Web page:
THE ABBINGDON MUSIC RESEARCH CD-77
|THE ABBINGDON MUSIC RESEARCH CD-77|
|OLD SCHOOL DIGITAL IN THE MODERN WORLD|
Say what?! Digital is new technology, right? It can’t be “old school” already can it? A lot can change in twenty-five years. Back in 1982, when the first CD was sold, Men At Work, Hall & Oates, and Olivia Newton-John topped the Billboard Charts. Madonna wasn’t even a “material girl” yet. Magnum P.I., Dallas, and M*A*S*H ruled the boob tube. Need more proof? A popular Sesame Street teaching tool used to ask: “Which one of these is not like the others?” You know, you’re shown three items and asked to pick the dissimilar one. Consider these three items: an LP, a cassette tape, and a compact disc. Go ahead … pick. From the mid-80s until just recently choosing which of these items was not like the other was obvious. Today, all three are more alike than different in many ways – not the least of which is their apparent obsolescence. With the increasing convenience and popularity of iTunes, digital downloads, hard drives, music servers and music-management software, “perfect sound forever” may no longer be referring to those oft-maligned 4 ½ inch polycarbonate discs.
While we may have experienced a relative “resurgence” in vinyl sales over the last few years, vinyl records are still less than one percent of total album sales. If, as it appears, CDs follow a similar path of relative extinction (witness the accelerating demise of brick and mortar stores and the diminishing selections of those that remain), why should you be interested in reading about a multi-kilobuck, red-book only CD player like the AMR CD-77? In this author’s opinion, one need only look at the enormous selection of high quality turntables available today versus the limited selection when vinyl was in its heyday. We audiophiles are slow to give up an old trusted friend, particularly when we’ve amassed a large selection of music. Now you may be thinking this is a bad analogy. After all, our reluctance to give up on analog was based on vinyl’s sonic superiority, right? Going from one digital source (CD) to another (a hard drive and music server) on the other hand may simply be going from one turd to another. Hell, it may even be an improvement! Possibly, but consider how far the CD has come in its 25 year history. As the owner of a decent turntable, I’m no stranger to the sonic benefits of analog. However, digital has been narrowing the gap over the years. Considering that progress, we probably still haven’t tapped the full potential of our discs.
Finally, there’s something about touching and feeling our source material and listening with liner notes in hand. So, if you’re like me and reluctant to dump all of your CDs just yet (or use them as coasters), you’ll still be interested in great CD sound for a relatively great price - precisely what the AMR CD-77 offers.
Not Your Children’s iPod - Tiny, Light and Portable It Ain’t
If you’re thinkin: “We don’t need no stinkin iPods” - don’t worry, the AMR CD-77 from Abbingdon Music Research (AMR) will never be confused with one. When I unpacked this beast from its impressive aluminum flight case, two things immediately struck me. First, the packaging and accessories evidence AMR’s attention to detail from stem to stern. From the custom fitting socks and densely molded foam inserts, to the not-so-standard power cord, to the inclusion of a set of quality RCA terminated interconnects, AMR has left no stone unturned. Second, the sheer size and power amp-like heft of the player let you know the CD-77 is literally no lightweight. While not quite as large as my reference amplifiers, the CD-77 is an imposing piece measuring 17 ½” x 18" x 6" and weighing a whopping 62 pounds (107 pounds packed)!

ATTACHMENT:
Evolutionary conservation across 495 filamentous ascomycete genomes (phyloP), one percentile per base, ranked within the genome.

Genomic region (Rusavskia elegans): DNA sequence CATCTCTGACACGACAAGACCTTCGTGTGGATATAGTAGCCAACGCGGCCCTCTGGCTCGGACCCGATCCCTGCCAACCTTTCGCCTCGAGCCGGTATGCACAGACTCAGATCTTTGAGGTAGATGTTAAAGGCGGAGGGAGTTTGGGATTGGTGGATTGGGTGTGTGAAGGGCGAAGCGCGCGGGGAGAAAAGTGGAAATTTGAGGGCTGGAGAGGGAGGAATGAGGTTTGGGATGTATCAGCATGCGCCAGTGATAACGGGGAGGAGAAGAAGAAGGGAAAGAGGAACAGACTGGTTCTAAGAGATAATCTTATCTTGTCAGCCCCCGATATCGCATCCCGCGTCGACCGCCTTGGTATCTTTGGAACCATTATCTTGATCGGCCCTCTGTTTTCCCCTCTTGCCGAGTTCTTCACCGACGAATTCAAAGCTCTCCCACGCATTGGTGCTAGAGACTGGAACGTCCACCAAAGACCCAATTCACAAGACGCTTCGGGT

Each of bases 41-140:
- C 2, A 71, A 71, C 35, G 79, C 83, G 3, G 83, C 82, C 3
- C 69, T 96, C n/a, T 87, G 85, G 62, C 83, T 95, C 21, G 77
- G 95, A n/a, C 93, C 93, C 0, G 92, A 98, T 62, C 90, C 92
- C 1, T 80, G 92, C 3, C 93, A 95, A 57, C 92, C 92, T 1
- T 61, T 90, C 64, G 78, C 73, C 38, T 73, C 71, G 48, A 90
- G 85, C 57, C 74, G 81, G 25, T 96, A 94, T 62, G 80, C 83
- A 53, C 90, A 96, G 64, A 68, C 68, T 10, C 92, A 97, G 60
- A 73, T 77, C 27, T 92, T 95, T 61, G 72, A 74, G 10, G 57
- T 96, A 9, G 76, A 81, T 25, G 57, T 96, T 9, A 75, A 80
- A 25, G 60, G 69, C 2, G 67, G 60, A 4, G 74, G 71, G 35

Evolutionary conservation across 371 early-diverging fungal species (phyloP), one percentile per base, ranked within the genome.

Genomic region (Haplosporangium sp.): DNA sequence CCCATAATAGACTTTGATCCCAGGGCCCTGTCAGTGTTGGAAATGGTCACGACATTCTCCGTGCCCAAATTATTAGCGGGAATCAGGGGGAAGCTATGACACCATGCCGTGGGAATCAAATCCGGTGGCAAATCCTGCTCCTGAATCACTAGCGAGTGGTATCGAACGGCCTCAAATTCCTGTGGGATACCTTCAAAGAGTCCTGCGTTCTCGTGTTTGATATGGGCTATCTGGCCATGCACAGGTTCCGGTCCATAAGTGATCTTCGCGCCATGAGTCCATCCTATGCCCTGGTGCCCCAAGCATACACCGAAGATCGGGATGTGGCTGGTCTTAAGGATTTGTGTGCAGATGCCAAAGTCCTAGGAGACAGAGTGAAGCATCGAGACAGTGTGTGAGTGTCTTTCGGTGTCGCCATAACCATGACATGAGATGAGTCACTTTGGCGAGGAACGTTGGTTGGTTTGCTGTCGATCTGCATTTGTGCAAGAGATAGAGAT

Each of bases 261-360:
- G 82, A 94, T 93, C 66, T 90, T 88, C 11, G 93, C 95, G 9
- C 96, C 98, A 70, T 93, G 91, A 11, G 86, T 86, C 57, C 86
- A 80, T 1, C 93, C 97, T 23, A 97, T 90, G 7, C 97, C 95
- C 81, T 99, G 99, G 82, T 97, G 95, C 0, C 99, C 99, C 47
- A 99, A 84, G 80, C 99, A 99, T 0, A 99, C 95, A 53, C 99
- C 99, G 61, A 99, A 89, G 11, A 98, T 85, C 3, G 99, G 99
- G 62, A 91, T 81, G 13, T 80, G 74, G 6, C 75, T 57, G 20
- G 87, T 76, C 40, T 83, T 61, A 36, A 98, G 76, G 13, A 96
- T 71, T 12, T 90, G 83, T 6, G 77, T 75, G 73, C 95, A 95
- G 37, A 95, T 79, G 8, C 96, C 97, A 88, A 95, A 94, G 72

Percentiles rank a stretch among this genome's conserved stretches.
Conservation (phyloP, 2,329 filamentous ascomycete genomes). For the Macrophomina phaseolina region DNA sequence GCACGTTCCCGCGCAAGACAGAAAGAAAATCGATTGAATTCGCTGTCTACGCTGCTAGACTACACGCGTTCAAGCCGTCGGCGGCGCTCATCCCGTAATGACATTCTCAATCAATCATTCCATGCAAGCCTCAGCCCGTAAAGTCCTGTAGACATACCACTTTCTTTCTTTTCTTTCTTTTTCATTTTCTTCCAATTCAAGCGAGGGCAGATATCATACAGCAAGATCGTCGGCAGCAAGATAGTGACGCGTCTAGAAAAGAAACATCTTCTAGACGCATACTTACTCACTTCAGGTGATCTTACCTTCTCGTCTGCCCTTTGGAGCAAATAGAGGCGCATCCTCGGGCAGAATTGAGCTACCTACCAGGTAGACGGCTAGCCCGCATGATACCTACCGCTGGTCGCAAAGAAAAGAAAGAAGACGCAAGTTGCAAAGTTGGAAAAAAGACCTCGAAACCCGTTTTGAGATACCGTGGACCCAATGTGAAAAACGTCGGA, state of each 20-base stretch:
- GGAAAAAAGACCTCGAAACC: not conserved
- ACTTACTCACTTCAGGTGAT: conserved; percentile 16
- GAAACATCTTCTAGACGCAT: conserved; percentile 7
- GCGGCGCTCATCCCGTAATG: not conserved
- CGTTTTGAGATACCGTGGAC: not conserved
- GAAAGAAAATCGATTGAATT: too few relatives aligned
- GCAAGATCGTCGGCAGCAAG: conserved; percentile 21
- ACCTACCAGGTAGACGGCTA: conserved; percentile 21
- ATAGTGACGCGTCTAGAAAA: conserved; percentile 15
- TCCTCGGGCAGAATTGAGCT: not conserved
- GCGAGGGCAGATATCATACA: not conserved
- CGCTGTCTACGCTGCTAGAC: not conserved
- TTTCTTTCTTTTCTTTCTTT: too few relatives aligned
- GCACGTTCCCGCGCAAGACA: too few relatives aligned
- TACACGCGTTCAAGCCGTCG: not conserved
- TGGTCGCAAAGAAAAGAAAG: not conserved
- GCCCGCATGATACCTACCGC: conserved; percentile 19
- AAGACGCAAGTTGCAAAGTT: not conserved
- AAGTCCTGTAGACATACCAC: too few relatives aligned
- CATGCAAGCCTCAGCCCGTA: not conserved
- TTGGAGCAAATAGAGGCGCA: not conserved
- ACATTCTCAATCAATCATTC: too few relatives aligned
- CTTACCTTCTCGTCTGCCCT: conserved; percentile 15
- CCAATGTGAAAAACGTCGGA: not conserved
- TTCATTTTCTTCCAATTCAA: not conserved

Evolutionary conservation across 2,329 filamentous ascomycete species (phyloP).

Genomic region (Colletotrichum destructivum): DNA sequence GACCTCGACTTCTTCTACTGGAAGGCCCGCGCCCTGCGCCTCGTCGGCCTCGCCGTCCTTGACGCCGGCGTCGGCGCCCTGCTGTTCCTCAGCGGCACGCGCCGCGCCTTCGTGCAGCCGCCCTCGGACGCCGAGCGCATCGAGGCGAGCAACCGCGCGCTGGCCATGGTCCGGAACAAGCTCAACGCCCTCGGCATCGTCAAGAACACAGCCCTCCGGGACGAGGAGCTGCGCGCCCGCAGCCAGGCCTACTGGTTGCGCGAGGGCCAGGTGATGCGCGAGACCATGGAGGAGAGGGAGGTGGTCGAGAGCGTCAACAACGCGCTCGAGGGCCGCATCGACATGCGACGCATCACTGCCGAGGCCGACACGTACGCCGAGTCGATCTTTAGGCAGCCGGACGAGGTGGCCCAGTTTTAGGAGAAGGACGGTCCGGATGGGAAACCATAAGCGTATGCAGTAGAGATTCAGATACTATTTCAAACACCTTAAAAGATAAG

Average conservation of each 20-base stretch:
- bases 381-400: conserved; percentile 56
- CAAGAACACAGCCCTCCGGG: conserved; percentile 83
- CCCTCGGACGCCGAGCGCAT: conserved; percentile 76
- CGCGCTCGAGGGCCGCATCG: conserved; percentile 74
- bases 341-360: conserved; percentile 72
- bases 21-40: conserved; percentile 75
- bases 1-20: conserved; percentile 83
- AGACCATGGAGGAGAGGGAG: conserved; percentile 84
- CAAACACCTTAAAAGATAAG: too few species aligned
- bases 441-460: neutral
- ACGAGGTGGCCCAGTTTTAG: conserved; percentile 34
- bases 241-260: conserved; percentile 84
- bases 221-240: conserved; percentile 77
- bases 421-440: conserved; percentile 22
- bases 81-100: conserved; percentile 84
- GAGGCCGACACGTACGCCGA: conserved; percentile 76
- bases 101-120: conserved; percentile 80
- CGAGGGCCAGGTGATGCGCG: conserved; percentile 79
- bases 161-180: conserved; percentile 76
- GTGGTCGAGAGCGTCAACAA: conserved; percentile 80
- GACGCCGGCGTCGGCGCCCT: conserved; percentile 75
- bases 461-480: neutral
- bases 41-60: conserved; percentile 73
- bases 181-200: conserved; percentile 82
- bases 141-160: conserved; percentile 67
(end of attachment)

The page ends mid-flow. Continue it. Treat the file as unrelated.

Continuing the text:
Sheer weight and mass alone, however, do not a great player make. Yet before ever listening to it, I quickly got the impression that the size and weight of the CD-77 isn’t an appeal to the “bigger is better” male-ego but a serious and ambitious engineering design. The CD-77's exterior is neither Spartan nor quite audio jewelry. Its nicely finished brushed aluminum chassis comes in either a titanium or champagne finish.
A thick front faceplate angles slightly back toward the rear of the unit and houses the illuminated display and five (5) easy to use touch-sensitive manual controls. The CD-77 is a top-loader with the drawer flanked by three Plexiglas “windows.” These windows are not there just so the owner can admire the player’s engine, but for ventilation purposes for the six tubes that reside inside. A large magnetic stabilizer puck is used to clamp down the disc. The CD-77 is bathed in a pool of blue LED light that’s clearly visible through the windows and intensifies when the top drawer is opened. In a dark room, it gives off quite a seductive glow. Some may like it, some may hate it - I liked it. The sizable, brushed aluminum remote includes a motion sensing feature that illuminates (also in blue) the numeric keypad and other select functions on a large back-lit screen - a nice feature when listening in that dimly lit room.
The rear panel of the CD-77 houses both XLR and RCA analog output connectors, a power switch, an IEC connector and a USB port (should you want to use the CD-77's DAC for that iPod or other digital source). The CD-77 is supported by four large footers with a dense foam-like insert that AMR’s distributor claims makes the CD-77 impervious to vibration regardless of what it’s placed on. While I find that claim a stretch, I didn’t test it choosing instead to review the unit as-is.
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